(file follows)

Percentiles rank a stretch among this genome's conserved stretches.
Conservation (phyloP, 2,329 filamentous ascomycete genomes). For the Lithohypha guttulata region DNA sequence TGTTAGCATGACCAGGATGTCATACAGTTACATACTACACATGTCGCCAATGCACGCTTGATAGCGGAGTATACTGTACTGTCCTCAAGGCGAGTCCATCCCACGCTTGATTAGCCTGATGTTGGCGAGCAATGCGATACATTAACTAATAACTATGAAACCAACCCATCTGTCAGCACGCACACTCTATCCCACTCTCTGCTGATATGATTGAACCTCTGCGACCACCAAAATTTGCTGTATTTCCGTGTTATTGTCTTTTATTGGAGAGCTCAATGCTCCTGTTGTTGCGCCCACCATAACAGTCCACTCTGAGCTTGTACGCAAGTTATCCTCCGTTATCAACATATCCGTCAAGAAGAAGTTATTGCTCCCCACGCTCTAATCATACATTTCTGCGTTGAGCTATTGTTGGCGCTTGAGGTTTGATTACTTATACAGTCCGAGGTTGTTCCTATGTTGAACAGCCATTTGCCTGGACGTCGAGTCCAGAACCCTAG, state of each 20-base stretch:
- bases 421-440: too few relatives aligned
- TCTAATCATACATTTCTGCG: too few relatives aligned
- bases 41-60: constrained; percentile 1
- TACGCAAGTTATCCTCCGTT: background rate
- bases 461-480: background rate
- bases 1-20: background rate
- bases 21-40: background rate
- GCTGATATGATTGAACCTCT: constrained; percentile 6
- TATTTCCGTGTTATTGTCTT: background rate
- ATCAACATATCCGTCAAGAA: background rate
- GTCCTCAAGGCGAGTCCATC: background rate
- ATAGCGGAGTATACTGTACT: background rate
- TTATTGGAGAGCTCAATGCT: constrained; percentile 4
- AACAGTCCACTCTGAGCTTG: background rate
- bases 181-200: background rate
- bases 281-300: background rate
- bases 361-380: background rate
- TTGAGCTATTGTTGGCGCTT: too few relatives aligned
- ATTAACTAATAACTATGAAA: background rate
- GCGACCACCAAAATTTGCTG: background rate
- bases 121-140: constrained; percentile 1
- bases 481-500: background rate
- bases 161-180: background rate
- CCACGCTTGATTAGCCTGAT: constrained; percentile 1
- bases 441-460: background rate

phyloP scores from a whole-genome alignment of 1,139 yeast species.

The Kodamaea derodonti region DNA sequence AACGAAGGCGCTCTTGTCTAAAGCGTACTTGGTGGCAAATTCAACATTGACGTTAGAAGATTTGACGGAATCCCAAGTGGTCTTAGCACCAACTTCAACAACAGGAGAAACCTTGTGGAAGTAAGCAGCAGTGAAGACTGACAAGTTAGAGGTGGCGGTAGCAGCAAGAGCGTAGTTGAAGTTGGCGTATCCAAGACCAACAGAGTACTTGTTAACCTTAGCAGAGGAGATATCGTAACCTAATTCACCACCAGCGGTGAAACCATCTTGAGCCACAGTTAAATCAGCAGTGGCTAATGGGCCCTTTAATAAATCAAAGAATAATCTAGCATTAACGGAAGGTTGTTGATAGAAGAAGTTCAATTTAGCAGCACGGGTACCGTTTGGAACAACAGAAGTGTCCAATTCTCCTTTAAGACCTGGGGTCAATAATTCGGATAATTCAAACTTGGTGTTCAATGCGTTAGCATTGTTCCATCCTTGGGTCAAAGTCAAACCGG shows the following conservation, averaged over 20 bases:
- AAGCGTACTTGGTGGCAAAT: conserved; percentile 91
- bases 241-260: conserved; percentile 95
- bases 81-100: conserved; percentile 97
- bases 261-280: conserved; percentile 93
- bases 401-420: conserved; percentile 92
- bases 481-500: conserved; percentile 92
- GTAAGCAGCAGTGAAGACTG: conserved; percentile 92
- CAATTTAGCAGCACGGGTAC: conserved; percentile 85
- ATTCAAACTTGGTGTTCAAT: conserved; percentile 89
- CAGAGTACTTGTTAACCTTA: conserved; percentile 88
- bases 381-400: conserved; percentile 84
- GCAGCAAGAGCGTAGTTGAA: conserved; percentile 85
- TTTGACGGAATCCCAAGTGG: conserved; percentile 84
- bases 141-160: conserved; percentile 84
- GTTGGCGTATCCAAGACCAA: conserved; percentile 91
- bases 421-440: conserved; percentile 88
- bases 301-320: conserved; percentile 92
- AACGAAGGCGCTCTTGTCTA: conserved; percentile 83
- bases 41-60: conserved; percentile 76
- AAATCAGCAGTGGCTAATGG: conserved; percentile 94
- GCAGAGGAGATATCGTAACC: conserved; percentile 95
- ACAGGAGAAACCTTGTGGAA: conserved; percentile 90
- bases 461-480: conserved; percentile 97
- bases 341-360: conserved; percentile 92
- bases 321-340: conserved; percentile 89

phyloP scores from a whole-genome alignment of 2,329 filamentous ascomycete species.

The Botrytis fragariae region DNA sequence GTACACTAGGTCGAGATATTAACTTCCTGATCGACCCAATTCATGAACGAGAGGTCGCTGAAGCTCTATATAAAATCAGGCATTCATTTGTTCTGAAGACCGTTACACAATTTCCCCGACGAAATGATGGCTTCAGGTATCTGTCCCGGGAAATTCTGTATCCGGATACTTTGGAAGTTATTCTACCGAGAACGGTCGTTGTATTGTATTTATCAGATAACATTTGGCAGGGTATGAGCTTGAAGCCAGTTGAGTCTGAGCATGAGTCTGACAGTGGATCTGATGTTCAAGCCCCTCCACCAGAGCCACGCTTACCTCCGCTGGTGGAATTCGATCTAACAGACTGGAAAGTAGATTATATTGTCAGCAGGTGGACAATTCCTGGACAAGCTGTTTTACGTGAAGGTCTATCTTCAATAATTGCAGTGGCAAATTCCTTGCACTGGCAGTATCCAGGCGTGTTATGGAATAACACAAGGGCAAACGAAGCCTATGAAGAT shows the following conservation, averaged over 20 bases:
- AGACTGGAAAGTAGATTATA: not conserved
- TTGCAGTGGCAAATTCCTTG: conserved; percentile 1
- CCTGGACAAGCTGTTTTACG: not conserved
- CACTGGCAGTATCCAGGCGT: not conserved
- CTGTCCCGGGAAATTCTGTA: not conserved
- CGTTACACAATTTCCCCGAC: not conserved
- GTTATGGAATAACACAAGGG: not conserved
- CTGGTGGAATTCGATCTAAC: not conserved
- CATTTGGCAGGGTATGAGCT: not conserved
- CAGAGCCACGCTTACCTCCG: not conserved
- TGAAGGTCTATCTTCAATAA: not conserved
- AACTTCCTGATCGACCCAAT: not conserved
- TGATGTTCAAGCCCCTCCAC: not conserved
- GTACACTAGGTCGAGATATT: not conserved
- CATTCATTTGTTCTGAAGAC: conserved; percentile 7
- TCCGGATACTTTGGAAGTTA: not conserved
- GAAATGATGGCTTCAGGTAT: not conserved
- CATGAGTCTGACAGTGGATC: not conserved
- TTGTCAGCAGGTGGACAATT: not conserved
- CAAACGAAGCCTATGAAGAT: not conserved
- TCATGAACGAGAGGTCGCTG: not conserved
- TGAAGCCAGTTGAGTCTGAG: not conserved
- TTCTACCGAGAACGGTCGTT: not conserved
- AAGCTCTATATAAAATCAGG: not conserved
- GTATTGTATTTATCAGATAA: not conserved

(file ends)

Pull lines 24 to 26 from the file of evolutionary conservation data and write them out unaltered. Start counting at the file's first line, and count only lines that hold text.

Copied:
- bases 481-500: background rate
- bases 161-180: background rate
- CCACGCTTGATTAGCCTGAT: constrained; percentile 1